# Polynomial Multiple Regression Analysis of the Lubrication Effectiveness of Deep Drawing Quality Steel Sheets by Eco-Friendly Vegetable Oils

## Abstract

**:**

## 1. Introduction

## 2. Material and Methods

#### 2.1. Material

#### 2.2. Strip Drawing Test

_{N}was exerted with a spring of the correct stiffness and set bolt. The normal force exerted on the specimen was obtained by suitable deflection of the spring. The relationship between the displacement and the force of the spring deflection in the range of 1 and 16 mm was determined using a MultiTest 10-i testing machine. The approximation of the force–displacement characteristics resulted in R

^{2}= 0.990. The deflection of the spring was realised by rotating the bolt head considering that the pitch of the thread was equal to 1.25 mm.

_{T}was recorded through the load cell of the measuring test machine and registered by testXpert

^{®}testing software. Friction tests were carried out at a constant speed of 10 mm/s [24] at a temperature of 25 °C.

_{N}is the normal (pressure) force and F

_{T}is the friction force.

_{N}. For each of these ranges, we obtained about 250–350 discrete values of the COF. The mean COF was determined using the formula [24]:

_{N}is the normal force of the countersamples, b is the width of specimen and E = 205,000 MPa is the Young’s modulus of the sheet material.

_{k}of the most commonly used vegetable lubricants varies between 27 and 40 mm

^{2}/s. Therefore, the most common oils with a kinematic viscosity in this range were selected for testing. The following vegetable oils were selected: palm, sunflower, cotton seed, soybean, linseed and coconut. Moreover, to check the effectiveness of the lubrication, a reference test in dry friction conditions was conducted.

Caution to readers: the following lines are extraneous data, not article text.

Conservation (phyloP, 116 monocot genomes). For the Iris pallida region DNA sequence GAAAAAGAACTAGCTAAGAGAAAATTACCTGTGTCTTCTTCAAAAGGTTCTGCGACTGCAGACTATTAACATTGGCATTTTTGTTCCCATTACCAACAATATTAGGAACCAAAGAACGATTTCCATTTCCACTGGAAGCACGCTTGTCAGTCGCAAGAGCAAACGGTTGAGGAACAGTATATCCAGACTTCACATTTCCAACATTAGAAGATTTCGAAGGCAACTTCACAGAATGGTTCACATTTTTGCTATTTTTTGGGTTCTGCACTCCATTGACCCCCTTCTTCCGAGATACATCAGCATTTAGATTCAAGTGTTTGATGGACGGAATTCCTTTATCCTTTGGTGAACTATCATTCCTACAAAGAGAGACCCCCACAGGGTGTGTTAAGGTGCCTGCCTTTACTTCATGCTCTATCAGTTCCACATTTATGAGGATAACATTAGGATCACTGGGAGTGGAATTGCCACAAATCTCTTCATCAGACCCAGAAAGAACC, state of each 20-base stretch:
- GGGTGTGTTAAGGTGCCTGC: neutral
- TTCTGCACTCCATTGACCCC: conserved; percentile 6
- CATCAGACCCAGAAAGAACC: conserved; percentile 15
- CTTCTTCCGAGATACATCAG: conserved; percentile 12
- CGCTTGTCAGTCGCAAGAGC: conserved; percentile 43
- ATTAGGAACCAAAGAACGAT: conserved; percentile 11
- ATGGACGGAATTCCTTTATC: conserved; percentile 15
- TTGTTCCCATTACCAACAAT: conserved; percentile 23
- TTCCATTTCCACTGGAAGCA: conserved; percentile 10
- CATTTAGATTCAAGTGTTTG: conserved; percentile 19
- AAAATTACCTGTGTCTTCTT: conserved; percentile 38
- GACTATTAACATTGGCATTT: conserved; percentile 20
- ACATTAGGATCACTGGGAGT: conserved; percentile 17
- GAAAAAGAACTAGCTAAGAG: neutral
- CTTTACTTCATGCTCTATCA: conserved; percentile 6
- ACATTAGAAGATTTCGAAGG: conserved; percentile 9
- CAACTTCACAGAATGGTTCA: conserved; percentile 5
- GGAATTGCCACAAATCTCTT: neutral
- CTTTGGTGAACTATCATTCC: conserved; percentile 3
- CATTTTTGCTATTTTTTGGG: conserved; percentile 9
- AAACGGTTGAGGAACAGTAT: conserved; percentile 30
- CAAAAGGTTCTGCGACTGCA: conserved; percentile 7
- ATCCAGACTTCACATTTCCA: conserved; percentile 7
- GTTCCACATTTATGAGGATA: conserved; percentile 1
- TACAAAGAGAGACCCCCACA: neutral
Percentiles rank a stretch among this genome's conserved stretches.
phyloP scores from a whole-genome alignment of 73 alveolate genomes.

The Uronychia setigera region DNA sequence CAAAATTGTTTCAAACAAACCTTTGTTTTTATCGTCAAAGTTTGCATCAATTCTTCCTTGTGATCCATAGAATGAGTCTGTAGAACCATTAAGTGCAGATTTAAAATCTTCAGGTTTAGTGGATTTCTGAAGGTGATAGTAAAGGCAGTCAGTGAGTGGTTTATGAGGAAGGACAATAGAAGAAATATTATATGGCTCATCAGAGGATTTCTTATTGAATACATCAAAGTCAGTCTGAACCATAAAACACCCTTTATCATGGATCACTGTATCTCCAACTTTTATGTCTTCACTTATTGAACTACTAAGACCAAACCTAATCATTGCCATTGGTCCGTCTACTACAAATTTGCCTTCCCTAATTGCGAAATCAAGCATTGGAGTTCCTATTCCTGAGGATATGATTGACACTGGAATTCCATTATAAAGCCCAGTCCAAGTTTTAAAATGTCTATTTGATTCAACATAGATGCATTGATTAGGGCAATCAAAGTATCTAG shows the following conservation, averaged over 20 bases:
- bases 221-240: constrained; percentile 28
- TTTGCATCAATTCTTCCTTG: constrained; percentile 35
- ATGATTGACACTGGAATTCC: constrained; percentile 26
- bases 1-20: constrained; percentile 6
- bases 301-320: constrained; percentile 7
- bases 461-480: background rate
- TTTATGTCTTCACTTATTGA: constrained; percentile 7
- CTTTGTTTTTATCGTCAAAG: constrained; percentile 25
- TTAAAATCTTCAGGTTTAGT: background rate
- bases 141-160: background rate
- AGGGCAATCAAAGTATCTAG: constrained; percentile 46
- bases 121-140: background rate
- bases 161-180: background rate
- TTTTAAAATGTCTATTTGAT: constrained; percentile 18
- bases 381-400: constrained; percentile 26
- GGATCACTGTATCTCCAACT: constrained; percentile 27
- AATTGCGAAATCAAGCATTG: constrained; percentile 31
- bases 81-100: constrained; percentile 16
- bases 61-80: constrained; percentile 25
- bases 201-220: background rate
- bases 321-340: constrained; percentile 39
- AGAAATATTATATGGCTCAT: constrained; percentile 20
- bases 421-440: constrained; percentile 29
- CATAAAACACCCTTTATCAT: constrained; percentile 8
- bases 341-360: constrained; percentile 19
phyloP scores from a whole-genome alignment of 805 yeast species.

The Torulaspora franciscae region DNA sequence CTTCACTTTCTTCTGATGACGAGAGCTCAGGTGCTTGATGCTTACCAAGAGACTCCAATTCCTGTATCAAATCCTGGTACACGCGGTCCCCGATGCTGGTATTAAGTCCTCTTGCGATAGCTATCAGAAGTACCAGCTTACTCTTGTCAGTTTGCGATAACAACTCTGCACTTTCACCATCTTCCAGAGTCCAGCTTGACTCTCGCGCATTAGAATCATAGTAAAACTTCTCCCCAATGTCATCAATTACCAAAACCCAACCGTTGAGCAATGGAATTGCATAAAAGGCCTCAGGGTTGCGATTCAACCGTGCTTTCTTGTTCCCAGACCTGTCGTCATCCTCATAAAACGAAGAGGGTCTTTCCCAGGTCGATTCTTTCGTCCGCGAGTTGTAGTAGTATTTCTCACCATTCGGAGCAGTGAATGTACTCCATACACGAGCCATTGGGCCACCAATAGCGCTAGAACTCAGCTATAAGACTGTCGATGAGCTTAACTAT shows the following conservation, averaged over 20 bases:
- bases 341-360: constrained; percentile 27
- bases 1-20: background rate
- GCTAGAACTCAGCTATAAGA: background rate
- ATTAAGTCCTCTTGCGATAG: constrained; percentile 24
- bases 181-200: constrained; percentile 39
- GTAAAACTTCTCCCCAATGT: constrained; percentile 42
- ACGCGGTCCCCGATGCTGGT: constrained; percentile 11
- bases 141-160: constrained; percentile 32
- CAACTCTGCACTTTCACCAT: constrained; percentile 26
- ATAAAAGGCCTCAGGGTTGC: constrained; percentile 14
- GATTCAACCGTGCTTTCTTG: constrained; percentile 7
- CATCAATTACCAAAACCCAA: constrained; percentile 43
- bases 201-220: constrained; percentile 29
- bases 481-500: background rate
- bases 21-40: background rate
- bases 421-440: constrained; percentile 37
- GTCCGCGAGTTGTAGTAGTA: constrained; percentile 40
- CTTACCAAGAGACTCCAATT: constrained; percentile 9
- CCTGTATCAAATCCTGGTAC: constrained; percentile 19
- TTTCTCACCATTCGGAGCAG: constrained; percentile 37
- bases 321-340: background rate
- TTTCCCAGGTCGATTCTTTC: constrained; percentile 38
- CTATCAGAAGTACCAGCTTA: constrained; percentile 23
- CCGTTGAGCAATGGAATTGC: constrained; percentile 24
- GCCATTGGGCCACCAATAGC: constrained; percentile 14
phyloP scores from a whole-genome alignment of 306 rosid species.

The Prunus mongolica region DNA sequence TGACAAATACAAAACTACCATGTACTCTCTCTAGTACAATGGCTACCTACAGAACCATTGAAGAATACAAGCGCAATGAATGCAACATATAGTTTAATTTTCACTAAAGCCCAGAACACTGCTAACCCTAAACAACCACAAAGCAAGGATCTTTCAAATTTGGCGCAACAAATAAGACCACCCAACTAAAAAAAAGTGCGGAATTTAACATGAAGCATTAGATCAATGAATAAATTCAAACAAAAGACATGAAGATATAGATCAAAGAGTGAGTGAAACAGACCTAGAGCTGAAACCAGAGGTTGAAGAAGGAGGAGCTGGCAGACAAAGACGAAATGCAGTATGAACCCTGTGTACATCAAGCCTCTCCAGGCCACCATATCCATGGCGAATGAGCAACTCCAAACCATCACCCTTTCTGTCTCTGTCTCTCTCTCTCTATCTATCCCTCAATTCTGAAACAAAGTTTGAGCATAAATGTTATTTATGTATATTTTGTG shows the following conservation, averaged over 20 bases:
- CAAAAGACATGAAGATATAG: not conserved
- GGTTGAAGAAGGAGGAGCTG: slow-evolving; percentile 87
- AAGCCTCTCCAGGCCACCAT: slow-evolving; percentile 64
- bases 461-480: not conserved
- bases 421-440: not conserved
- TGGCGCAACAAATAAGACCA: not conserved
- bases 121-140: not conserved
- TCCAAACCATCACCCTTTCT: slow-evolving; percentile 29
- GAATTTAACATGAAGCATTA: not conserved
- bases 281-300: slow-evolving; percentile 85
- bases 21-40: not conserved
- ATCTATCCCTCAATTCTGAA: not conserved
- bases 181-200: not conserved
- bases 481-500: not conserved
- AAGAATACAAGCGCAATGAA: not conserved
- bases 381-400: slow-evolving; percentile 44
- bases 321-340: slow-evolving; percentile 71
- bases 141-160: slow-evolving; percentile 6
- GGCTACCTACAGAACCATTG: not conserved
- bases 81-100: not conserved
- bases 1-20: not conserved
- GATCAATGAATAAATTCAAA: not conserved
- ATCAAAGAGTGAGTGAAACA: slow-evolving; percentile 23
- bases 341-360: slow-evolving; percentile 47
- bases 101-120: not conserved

^{−2}to be obtained, which was comparable to the stamping process conditions [45].

#### 2.3. Analysis of Variance

_{0}hypothesis is tested using the F statistic to see if the coefficient a

_{p}(the degree of the polynomial) at the highest power is zero. The H

_{0}hypothesis states that the observed sequence of observations x

_{1}, …, x

_{n}comes from the sample with density f

_{0}(x). If the test result is positive, the highest coefficient is eliminated by lowering the degree of the polynomial by one. The procedure is repeated successively for decreasing degrees of polynomials, until a negative answer is obtained [47].

## 3. Results and Discussion

#### 3.1. Effectiveness of Lubrication

_{l}:

_{d}is the coefficient of friction determined in dry friction conditions and μ

_{l}is the COF determined in lubricated conditions.

_{l}-value. These are second degree polynomials. Palm oil (Figure 4a), sunflower oil (Figure 4b) and cotton seed oil (Figure 4c) showed a similar value of lubrication efficiency in a range between 11 and 16% according to the nominal pressure. Soybean oil (Figure 4d) showed slightly less favourable lubricating properties. On the other hand, linseed oil (Figure 4e) and coconut oil (Figure 4f) had the lowest ability to reduce the value of the COF. Their lubrication efficiencies did not exceed 7% and were about 12% for the lowest and highest nominal pressure, respectively. In general, the lubrication efficiency increased with increasing nominal pressure.

#### 3.2. Analysis of Variance

^{2}− 0.0015C

^{2}

^{2}− 0.00006C

^{2}

^{2}of the regression model was equal to 0.9419 (Table 3). Due to the small difference between the predicted R

^{2}(0.9112) and the adjusted R

^{2}(0.9299), it can be concluded that the model is adequate. The signal-to-noise ratio parameter value for a realistic model should be greater than 4. The calculated value of this coefficient in the model was over 33.9, so the regression model is adequate.

_{i}is residual, k is number of parameters in the regression equation and MSE is the mean square error of the model.

_{i}measures the distance of a given observation from the mean value of the variable x:

_{i}from $\overline{\mathrm{x}}$.

## 4. Summary

- The following vegetable oils ensured the best efficiency of sheet metal lubrication in terms of nominal pressures between 2 and 12 MPa: palm, sunflower and cotton seed; these oils decreased the value of the COF by about 11–16% depending on the nominal pressure.
- Linseed and coconut oils had the most unfavourable lubrication properties, reducing the COF by about 7–12% depending on the nominal pressure.
- The small difference between the predicted R